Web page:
Miami gets the tom Wolfe treatment in the same way that New York did in Bonfire and Atlanta did (to a lesser extent) in A Man in Full. I can't say that I know Miami, but I also can't say I know Miami much better after reading this book. Much as I admire and like Tom Wolfe, I was reminded an awful lot of another Floridian author, Carl Hiassen, as I read Back to Blood. Except that Hiassen doesn't have to live up to being A Novelist and just gets on with his plot. Wolfe, however, carries the burden of being An Important American Writer, and I felt it showed in this novel. He tries to insert little stylistic twists into his narrative that seemed a bit forced and which ultimately became irritating as the book progressed. Frustratingly, I could see no need for this as Wolfe can write as gripping a story as anyone without any need for tricky prose. The opening scenes of Back to Blood testify to this, with a set piece that is imaginative, original and amusing, catapulting you into the novel with one swoop.
Once you're caught, Wolfe pulls you into his Miami world. As in many of his novels, he's peopled it with a variety of larger than life characters but, I have to say, none are too convincing. I kept getting the feeling, if anything, that Miami was NOT like Wolfe portrays it. This was a WASP's view and, as he demonstrated in Bonfire of the Vanities, that's a world he knows inside out. But what does Tom Wolfe know of how a Hiatian or a Cuban views the world of South Florida? He failed to convince me that he knew much, really, and he also failed to convince me that he could write with any authority about how young people see the world either. Whichever character's voice he chose to narrate a scene, the voice of Tom Wolfe tended to drown it out.
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5 of 5 people found the following review helpful
4.0 out of 5 stars We're not in Miami anymore, Toto 13 Mar 2013
Format:Hardcover|Verified Purchase
There's a scene towards the end of Back to Blood when we finally get inside the secret studio of the elusive Russian artist Igor Drukovich. In public an arch-devotee of realism, Igor has hidden away in his studio a series of copies of modernist, surrealist, abstract and cubist masterpieces by the likes of Picasso, Matisse, Kandinksy and Braque -- the very artists he sneers at in public. But it turns out they are perfect forgeries Igor has been living off, laughing behind his hand as he deludes the art establishment which has rejected him.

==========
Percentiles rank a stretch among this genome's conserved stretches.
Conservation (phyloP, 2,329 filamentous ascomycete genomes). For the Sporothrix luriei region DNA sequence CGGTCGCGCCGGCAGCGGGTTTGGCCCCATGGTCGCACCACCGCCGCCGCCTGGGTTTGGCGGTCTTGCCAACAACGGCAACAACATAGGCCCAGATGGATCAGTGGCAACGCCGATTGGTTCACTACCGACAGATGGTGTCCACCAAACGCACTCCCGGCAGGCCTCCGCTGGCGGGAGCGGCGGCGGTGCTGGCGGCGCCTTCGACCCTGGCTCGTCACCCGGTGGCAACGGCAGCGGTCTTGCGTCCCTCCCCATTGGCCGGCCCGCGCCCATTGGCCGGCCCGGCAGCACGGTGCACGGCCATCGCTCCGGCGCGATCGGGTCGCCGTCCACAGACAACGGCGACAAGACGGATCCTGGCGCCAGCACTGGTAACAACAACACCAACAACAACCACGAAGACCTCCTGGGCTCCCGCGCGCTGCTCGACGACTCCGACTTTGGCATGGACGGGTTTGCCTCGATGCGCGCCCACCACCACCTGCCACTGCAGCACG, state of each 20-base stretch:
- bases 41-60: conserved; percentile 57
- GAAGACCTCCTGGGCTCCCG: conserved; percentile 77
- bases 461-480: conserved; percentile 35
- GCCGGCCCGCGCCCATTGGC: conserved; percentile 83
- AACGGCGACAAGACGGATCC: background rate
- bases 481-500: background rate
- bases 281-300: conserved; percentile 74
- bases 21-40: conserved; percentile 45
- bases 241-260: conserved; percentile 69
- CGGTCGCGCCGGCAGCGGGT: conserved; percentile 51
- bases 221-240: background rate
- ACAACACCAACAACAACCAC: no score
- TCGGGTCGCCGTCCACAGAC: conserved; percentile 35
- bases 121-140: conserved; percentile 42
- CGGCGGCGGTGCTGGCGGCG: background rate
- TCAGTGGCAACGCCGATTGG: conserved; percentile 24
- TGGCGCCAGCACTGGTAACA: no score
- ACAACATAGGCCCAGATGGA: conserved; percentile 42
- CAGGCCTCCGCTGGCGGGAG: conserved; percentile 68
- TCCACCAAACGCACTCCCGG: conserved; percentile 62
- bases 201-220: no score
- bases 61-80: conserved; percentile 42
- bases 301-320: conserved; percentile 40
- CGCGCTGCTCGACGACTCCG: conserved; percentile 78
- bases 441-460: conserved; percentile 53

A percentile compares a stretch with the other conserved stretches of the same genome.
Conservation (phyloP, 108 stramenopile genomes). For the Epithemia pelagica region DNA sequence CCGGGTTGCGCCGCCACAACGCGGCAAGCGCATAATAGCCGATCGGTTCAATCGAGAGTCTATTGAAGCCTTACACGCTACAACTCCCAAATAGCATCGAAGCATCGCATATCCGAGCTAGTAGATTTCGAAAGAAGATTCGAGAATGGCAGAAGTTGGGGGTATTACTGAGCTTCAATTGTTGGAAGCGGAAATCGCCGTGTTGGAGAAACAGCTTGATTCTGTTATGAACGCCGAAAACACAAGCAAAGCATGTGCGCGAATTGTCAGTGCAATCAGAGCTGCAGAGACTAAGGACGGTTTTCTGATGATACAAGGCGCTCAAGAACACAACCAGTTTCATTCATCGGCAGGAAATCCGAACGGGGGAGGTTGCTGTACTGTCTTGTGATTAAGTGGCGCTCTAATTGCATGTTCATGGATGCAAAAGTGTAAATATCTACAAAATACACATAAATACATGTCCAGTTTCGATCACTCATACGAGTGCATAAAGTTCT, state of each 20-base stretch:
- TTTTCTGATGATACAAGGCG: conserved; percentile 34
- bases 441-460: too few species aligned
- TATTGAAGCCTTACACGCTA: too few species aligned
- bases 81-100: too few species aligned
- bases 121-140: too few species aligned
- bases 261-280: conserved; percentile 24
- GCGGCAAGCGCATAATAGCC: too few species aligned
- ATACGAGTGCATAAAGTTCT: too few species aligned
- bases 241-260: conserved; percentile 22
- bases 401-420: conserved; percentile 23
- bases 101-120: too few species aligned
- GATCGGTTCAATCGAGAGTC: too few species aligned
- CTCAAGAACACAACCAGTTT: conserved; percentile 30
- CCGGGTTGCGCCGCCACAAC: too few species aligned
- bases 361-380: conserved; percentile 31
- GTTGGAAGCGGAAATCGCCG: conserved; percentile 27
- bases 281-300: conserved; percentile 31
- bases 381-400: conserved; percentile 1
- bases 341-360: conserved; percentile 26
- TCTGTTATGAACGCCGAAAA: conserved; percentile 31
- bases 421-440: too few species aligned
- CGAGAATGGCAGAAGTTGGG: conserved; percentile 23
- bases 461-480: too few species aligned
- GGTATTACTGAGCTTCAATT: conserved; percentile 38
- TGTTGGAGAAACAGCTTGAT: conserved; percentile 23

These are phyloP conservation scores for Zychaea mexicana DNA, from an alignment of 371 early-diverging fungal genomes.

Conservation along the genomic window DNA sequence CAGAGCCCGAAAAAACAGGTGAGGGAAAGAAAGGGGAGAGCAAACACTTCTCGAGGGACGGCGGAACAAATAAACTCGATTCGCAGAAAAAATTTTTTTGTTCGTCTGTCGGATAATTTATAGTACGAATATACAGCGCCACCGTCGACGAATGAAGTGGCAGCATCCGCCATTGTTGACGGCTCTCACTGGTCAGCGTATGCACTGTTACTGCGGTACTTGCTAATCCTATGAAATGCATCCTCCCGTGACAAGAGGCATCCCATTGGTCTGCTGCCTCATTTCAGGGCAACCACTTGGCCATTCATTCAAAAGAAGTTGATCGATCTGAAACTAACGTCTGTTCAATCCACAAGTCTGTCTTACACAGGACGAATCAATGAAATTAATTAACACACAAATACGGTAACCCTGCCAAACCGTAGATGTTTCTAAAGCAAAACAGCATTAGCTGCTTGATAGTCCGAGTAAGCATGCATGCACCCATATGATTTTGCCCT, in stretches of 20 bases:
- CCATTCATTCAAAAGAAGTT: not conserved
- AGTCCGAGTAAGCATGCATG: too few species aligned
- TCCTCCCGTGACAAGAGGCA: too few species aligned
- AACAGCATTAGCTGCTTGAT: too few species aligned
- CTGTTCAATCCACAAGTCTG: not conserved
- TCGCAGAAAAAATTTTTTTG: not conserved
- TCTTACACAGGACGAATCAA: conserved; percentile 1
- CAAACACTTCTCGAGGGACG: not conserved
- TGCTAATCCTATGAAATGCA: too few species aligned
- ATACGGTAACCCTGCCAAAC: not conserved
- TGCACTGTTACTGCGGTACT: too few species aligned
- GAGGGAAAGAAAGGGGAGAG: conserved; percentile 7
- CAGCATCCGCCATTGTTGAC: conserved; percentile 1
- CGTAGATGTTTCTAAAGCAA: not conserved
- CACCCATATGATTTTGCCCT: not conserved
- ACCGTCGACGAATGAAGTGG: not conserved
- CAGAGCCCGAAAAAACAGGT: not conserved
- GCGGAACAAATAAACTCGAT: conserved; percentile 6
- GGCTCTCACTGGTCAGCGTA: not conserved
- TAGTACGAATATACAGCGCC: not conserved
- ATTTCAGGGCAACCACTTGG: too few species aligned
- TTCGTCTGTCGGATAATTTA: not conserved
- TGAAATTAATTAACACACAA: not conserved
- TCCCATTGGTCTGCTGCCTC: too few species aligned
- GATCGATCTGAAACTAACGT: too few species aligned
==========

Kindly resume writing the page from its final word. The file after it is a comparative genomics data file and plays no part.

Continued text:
It's hard not to suspect this might have something to do with Wolfe's own very public spat with the literary modernists. Like his character Igor, Wolfe is an exponent of realism in an age when it's out of fashion. Like Igor, he has publicly attacked the fashionable . Is he perhaps hinting that, like Igor, he could effortlessly replicate his rivals' works, while they couldn't copy his realism?
The thing is, though, that Wolfe hasn't proved all that versatile in his fictional career. After the dazzling success of Bonfire of the Vanities and A Man in Full he decided to turn his hand to something different in I am Charlotte Simmons. He tried to write the sort of novel his rivals excel at, set on the small canvas of a university campus, and focused on the interior life of its characters, but the result fell flat. Robbed of material suited to the satire at which he excels, he fell back on toilet humour -- literally, with a grotesque recital of the gruntings and strainings of a male undergraduate at stool.
Thankfully in Back to Blood he is back to what he does best, painting the life of an entire city, and following a wide cast of characters and the intricate ways they're connected. The protagonist is Nestor Camacho, an ambitious young cop.
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Most Recent Customer Reviews
5.0 out of 5 stars Good for Tom Wolfe fans
Bought for the husband, who thoroughly enjoyed it.
Published 29 days ago by Heather van Straten
3.0 out of 5 stars Shabby copy
Although described as "used and good condition" the book was shabby
Published 1 month ago by Martin
4.0 out of 5 stars Back to Blood
Enjoyed Back to Blood . Up to usual Tom Wolfe standard. Informative and amusing . Looking forward to his next Book.
Published 4 months ago by Laurie Fox
1.0 out of 5 stars To sum it up: This is VULGAR TRASH
To sum it up: This is VULGAR TRASH, admittedly well made in the manner of AIRPORT LITERATURE, entertaining but just not at the level of some of Mr.Wolfe's earlier works.
Published 6 months ago by Richard Vornberg
4.0 out of 5 stars A rollicking ride
Wolfe's usual coruscating tale of greed, selfishness and racial disharmony in the US, this time set in the superficial paradise of Florida. Read more
Published 7 months ago by ABK
4.0 out of 5 stars Back to Blood
Nestor Camacho is a Cuban-American cop whose greatest act triggers his worst nightmare when he is sent out onto Biscayne Bay to rescue a would-be immigrant who is in great danger... Read more
Published 8 months ago by Erin Britton
4.0 out of 5 stars Still thinking about it in his eighties!
Does anybody else write big novels set in today's world covering important themes such as racial tensions. Read more
Published 8 months ago by Steve J
4.0 out of 5 stars We een Mee-Ah-mee Now
American cities and culture have been dissected by Tom Wolfe before but in Back To Blood he takes his scalpel like prose to Miami and its melting pot of culture, creed and beliefs. Read more
Published 8 months ago by Syriat
5.0 out of 5 stars Fizzing with energy!
I love the sheer exuberance of Tom Wolfe's prose. It makes me pleasantly tired to read it - I can't stop galloping through the chapters. Read more
Published 10 months ago by expertlady
1.0 out of 5 stars I tried, I really did
What with it being my first Tom Wolfe experience. But I just found it so drearily uninteresting and overly drawn-out to the point of being unreadable. Read more
Published 10 months ago by Bargin Hunter